In relation to Patent Prosecution Highway, which prioritises litigation like UPC does (when patent litigation comes before actual patent justice and/or proper patent examination), Uhthoff Gómez Vega & Uhthoff SC wrote an article a couple of days ago. It’s in the patent microcosm’s platform and it mentions the EPO as follows:

Even though, the European Industrial Property Laws are more identical to Mexican Industrial Property Laws there are some exceptions when using the positive results issued by EPO, e.g., lastly the EPO has been granting subject-matter containing computer programs definitively banned in Mexico and consequently the favorable results may have a restriction. Fortunately, there are some strategies to overcome such restrictions focused to adapt the claims according to what it is permissible in Mexico.

The EPO accepts EPC 2000 claims which format is “Compound X for use in a method of treating a disorder Y”. At this point, it is important to mention that IMPI should accept such claims when using the positive results of EPO, but lastly there are some Divisions within IMPI which consider such claims as exceptions of patentability. For example, in our practice and experience said EPC 2000 claims are generally acceptable by the Biotechnology Division, while the Pharmaceuticals Division has a divided opinion concerning such claims.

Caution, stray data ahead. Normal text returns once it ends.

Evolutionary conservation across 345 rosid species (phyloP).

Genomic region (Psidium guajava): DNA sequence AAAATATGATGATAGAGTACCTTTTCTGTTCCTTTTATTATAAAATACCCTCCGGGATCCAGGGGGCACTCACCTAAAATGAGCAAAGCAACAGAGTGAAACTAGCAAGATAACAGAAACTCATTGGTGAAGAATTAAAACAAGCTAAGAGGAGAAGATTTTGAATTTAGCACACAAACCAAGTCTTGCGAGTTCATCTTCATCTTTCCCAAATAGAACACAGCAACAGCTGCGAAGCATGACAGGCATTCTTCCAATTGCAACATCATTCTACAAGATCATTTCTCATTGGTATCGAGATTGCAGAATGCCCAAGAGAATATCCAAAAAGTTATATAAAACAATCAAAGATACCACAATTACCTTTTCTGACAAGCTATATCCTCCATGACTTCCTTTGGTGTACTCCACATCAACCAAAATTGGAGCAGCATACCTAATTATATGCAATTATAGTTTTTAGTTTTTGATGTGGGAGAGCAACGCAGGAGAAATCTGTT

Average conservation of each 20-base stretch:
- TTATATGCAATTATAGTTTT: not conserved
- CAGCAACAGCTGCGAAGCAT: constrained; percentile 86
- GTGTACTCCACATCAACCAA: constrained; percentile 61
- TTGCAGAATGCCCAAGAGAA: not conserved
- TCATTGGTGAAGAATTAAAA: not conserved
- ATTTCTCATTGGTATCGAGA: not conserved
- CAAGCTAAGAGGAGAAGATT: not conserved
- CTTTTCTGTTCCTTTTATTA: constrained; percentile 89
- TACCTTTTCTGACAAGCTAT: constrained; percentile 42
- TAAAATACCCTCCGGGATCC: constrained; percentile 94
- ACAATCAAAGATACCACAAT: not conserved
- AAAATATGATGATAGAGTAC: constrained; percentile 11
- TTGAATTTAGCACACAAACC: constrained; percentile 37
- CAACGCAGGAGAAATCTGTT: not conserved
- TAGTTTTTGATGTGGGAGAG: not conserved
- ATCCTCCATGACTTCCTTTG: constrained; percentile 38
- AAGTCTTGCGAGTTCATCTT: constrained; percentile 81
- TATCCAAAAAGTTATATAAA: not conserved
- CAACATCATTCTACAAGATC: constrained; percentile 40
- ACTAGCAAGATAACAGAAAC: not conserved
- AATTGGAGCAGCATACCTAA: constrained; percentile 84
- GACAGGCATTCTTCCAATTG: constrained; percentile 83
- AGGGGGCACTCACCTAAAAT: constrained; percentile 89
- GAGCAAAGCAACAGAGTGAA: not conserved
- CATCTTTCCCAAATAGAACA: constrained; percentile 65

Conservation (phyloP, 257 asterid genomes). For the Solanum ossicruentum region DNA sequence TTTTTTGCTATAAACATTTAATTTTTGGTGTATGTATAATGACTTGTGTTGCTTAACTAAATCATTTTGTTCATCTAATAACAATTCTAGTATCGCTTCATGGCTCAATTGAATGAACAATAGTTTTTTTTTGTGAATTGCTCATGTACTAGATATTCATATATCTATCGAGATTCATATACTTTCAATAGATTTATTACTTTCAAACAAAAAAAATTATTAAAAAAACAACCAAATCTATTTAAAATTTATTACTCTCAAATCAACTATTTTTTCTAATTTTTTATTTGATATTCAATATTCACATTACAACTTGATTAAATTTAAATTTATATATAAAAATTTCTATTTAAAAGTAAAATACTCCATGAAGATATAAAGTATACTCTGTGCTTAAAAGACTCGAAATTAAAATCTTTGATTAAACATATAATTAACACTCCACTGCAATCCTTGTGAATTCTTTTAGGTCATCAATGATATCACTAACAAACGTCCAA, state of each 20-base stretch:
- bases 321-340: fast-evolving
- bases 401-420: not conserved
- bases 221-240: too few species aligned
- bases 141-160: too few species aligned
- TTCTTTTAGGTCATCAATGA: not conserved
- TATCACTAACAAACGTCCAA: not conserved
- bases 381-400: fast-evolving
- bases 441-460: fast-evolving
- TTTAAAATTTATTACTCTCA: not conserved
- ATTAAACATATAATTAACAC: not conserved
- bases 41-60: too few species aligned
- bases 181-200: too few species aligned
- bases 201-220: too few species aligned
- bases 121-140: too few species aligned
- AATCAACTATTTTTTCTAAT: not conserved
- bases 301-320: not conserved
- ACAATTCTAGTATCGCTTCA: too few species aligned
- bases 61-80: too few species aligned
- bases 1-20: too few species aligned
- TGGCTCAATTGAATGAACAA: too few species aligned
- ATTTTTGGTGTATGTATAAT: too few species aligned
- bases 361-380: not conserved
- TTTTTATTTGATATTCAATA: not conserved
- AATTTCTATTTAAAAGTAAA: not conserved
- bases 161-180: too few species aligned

Fortunately, there are strategies which reduce the risk of a rejection of the positive results of EPO which are applicable in Mexico depending on the case.